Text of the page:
The Pennsylvania Public Utility Commission on Thursday approved PPL Electric Utilities' request to implement a new charge to recover costs associated with capital investments on its distribution system to improve service reliability.
Effective July 1, the new distribution system improvement charge (DSIC), which will appear on customer bills, will be approximately 20 cents per month on the bill of a residential customer who uses 1,000 kilowatt-hours of electricity. The charge will vary for customers based on their monthly usage and will be equal to 0.44 percent of each customer's monthly distribution charges.
The charge is permitted under a state law, Act 11, adopted in early 2012 to encourage electric, natural gas, water and sewer utilities to accelerate investments in infrastructure improvements and for the replacement of aging infrastructure. Act 11 enables utilities to recover the costs of certain new investments that provide customers with improved reliability while offering customers rate stability. Examples of the equipment placed into service include poles, underground residential cable, overhead lines, substation circuit breakers and power transformers, and automated switching devices.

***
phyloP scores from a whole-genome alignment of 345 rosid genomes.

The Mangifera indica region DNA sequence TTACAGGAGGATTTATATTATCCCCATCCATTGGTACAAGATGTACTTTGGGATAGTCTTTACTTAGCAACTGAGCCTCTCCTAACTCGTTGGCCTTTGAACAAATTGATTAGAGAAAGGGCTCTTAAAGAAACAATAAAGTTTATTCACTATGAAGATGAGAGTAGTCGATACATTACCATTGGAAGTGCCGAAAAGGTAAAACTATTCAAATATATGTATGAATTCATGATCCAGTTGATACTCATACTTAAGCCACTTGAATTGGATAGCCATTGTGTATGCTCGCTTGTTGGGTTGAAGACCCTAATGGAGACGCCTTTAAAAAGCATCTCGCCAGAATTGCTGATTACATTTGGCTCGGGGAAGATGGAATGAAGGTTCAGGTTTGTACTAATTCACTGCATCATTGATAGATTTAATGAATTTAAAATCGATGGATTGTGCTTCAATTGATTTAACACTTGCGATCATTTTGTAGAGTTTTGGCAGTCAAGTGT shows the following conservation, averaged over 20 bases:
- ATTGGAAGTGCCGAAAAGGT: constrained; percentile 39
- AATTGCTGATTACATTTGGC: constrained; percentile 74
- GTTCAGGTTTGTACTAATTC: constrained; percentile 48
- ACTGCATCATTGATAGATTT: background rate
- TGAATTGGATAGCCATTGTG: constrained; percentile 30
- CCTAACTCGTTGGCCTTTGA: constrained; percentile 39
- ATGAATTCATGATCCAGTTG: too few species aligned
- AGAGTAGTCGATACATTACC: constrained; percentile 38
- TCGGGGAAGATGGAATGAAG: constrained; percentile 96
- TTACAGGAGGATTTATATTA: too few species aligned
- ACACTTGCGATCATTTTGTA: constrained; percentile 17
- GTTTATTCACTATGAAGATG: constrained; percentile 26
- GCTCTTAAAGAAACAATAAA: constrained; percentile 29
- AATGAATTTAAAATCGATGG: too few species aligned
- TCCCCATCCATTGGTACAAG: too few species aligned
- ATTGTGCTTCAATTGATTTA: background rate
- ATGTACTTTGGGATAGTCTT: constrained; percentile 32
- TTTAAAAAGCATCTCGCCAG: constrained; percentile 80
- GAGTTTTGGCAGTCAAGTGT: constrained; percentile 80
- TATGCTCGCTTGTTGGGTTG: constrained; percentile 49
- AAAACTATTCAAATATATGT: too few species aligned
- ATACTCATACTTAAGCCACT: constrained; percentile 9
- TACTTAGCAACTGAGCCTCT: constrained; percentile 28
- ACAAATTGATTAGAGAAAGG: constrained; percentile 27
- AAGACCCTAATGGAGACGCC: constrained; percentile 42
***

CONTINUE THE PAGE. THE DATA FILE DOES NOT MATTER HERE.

The PUC previously approved PPL Electric Utilities' long-term infrastructure improvement plan in January. It is a road map that details the company's system improvements and reliability upgrades, which are eligible for DSIC recovery, between this year and 2017 across its 29-county service territory. The plan outlined more than $135 million in new facilities and equipment this year and more than $700 million over five years.
The distribution system improvement charge will be adjusted on a quarterly basis to reflect new equipment placed into service in the previous three months.
"The distribution system improvement charge allows us to address system reliability issues and provide strong customer service by investing more in our delivery system," said Dennis Urban, vice president of Finance & Regulatory Affairs for PPL Electric Utilities. "With the new charge, we can more efficiently plan our work and make system improvements to strengthen reliability and better serve our customers."